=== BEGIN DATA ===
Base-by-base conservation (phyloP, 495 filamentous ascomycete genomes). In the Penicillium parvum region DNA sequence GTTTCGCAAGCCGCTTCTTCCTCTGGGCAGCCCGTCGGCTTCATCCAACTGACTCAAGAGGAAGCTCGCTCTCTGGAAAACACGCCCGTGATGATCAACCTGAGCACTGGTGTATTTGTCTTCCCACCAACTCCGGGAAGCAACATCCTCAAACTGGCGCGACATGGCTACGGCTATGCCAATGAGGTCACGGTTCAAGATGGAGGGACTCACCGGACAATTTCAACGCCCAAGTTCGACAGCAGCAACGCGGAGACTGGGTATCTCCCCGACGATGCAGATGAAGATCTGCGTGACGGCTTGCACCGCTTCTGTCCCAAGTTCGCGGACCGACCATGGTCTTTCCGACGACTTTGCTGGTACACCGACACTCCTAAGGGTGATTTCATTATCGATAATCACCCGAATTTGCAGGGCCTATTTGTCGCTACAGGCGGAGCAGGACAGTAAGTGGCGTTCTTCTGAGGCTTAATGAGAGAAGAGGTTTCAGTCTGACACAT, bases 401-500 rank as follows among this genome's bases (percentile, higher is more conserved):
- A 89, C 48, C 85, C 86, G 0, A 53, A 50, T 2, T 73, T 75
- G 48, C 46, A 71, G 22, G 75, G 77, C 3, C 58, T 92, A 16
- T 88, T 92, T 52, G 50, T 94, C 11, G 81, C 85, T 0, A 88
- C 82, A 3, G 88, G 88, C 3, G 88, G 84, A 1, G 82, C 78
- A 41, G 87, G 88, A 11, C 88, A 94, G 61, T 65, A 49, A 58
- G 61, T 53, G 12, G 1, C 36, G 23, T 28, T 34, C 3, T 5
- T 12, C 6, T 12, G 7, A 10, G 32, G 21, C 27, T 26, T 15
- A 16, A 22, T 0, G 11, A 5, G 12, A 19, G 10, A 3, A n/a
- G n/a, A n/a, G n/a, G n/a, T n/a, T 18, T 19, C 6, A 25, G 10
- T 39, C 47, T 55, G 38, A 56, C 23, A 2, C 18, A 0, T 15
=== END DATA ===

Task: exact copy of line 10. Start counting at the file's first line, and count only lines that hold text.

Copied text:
- G n/a, A n/a, G n/a, G n/a, T n/a, T 18, T 19, C 6, A 25, G 10